The Frost Place
A short nature trail winds through the greatest works of poet Robert Frost.
From 1915 to 1920, legendary poet Robert Frost lived in a white house in Franconia, New Hampshire. Known for his use of colloquial speech to describe rural life and his unique, rhythmic approach to language, self-described as “the sound of sense,” Frost wrote and taught here for 23 years, amassing four Pulitzer Prizes for Poetry over his lifetime.
Many of Frost’s themes dealt with country life in New England, and his house property, a mix of forest and grassland, inspired many of the stories and existential thoughts he wrote of. Hence, due to its historical significance, an overwhelming amount of local Frost aficionados lobbied the government of Franconia to purchase the former Frost property and restore it from a private residence to a museum. And once the city did so in 1976, they began to Frost-ifying the surrounding lands.
One thing the town did to show the inspiration Frost drew from nature was create a quarter-mile nature trail meandering through the surrounding woods and prairies, with a handful of plaques along the way featuring Frost’s poetry. This “Poetry Trail” is only known to a small community of poetry buffs around the world, but those aspiring young poets who travel here as a poetic pilgrimage draw tremendous inspiration from the brilliant mind of Frost.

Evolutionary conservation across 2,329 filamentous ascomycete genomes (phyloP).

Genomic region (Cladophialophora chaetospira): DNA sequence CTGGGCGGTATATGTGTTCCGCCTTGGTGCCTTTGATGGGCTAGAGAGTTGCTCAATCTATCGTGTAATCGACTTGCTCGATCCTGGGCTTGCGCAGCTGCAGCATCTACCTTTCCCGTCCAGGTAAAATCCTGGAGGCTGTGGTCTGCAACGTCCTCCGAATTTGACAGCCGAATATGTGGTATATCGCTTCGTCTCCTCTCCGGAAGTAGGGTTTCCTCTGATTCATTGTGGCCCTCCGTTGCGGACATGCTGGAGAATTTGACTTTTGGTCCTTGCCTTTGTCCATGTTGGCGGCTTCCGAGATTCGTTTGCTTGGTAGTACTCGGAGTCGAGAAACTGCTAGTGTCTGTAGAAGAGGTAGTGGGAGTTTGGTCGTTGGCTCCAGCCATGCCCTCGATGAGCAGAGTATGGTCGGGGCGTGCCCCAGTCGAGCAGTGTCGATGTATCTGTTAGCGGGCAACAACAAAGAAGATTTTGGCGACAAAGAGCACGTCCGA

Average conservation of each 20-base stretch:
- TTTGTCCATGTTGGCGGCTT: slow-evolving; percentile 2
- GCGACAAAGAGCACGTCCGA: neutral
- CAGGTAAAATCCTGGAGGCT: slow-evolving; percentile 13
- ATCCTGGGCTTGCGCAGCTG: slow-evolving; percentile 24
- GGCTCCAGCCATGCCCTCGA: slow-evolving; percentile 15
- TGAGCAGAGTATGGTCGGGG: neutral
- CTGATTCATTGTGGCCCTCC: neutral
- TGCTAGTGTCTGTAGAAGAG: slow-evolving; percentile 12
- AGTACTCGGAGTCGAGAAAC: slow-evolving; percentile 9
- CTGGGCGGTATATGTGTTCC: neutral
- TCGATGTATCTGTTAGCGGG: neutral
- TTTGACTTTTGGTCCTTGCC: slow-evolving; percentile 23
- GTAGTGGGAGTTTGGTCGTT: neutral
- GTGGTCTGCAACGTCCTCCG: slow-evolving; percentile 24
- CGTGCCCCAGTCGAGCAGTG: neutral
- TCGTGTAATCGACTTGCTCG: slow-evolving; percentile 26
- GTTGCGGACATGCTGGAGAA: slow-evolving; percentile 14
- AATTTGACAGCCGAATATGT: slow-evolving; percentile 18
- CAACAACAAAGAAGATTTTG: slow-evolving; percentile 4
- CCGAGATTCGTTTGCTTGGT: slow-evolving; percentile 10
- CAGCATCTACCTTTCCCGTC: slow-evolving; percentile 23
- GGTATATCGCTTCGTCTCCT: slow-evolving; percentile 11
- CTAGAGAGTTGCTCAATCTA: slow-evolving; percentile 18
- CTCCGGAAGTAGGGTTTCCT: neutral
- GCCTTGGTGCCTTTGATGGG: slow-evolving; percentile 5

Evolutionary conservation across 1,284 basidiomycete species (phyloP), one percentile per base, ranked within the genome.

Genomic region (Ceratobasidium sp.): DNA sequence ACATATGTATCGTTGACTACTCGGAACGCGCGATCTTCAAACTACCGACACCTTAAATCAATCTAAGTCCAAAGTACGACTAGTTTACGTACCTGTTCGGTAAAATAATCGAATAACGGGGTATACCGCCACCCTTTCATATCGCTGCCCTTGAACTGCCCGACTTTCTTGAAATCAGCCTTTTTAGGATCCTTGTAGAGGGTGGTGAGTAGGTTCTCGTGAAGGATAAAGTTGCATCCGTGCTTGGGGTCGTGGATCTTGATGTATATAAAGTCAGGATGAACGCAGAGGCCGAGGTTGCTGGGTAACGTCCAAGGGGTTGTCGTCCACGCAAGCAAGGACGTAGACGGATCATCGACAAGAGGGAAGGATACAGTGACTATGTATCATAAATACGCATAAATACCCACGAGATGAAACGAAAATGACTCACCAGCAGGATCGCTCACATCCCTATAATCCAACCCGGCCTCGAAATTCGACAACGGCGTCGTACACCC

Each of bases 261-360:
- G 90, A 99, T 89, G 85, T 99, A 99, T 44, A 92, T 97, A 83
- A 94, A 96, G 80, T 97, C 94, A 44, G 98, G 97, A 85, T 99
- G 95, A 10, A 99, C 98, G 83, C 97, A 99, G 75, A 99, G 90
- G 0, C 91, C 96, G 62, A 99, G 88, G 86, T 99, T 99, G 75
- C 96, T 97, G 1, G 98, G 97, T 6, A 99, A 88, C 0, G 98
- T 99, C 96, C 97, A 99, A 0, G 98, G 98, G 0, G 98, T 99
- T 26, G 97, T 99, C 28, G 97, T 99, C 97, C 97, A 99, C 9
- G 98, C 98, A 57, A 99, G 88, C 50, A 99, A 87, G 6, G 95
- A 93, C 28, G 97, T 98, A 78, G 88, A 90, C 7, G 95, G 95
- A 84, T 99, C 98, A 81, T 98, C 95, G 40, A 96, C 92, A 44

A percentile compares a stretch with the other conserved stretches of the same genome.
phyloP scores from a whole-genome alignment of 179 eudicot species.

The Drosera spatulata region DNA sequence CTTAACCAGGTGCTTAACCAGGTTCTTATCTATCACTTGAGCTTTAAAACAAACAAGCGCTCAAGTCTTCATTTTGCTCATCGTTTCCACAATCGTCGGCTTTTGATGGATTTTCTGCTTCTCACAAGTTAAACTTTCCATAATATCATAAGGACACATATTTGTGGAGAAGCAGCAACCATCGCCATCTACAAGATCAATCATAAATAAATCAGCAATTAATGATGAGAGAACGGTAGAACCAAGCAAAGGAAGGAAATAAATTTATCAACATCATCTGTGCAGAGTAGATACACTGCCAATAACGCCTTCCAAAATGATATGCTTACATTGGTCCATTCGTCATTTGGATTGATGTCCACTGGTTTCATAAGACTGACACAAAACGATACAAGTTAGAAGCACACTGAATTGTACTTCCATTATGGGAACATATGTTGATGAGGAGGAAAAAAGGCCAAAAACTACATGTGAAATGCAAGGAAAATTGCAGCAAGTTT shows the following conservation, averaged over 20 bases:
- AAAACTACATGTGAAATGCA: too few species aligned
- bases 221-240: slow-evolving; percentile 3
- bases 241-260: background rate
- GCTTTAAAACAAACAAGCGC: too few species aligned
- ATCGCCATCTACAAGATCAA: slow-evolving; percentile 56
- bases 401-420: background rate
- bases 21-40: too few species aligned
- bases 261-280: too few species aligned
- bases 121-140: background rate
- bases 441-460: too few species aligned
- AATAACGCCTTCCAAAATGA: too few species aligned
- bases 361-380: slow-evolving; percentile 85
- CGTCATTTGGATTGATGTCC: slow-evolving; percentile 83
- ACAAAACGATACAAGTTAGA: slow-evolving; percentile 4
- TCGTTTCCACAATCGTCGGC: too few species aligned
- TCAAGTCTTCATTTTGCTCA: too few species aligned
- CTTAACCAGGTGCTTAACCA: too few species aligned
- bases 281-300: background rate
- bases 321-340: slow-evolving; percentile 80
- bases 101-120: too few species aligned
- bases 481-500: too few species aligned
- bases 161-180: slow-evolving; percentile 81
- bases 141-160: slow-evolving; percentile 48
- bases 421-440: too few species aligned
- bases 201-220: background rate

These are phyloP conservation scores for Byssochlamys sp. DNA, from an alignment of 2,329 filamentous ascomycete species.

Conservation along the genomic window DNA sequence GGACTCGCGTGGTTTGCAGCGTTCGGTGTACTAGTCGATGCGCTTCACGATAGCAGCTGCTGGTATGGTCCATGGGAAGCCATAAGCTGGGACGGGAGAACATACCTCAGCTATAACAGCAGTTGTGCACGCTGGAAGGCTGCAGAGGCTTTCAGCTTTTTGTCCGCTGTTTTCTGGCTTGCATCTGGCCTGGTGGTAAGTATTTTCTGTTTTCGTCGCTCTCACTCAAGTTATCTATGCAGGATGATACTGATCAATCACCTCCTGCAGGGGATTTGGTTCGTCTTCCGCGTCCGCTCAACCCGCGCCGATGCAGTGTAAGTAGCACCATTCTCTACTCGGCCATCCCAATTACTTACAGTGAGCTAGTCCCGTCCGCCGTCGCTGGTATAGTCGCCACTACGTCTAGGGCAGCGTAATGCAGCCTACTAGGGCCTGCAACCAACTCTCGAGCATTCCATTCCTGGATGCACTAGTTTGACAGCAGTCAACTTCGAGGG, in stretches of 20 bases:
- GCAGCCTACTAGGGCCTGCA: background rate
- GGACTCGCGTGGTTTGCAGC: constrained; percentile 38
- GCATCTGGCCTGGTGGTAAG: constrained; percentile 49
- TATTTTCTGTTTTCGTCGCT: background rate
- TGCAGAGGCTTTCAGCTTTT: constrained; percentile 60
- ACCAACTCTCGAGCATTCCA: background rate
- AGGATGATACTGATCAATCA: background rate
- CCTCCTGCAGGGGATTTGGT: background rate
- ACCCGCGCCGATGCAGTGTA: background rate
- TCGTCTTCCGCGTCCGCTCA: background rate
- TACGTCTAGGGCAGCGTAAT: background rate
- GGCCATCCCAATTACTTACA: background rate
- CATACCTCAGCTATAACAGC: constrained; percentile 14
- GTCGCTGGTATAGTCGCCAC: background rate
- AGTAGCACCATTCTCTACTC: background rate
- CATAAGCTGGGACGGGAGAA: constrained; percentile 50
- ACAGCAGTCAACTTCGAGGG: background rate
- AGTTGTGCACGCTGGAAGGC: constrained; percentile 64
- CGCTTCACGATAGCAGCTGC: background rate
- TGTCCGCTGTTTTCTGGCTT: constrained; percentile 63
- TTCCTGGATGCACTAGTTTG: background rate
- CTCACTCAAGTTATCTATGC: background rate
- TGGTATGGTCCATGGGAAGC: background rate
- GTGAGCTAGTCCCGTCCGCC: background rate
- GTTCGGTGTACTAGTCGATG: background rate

Many of Frost’s works displayed on the plaques describe nature. Some deal with existential questions, such as in one of Frost’s greatest poems, “Fire and Ice”:
Some say the world will end in fire,
Some say in ice.
From what I’ve tasted of desire
I hold with those who favor fire.
But if it had to perish twice,
I think I know enough of hate
To say that for destruction ice
Is also great
And would suffice.
The short visit and stroll through the Poetry Trail at “The Frost Place” brings to all visitors, young and old, the love of poetry—something we all could certainly use more of in our lives.
Know Before You Go
Part of the house is a museum with limited hours. The other part is used by resident poets and has "private residence" signs posted. Despite this, respectful visitors are always welcome on the grounds, nature trail, and front porch.
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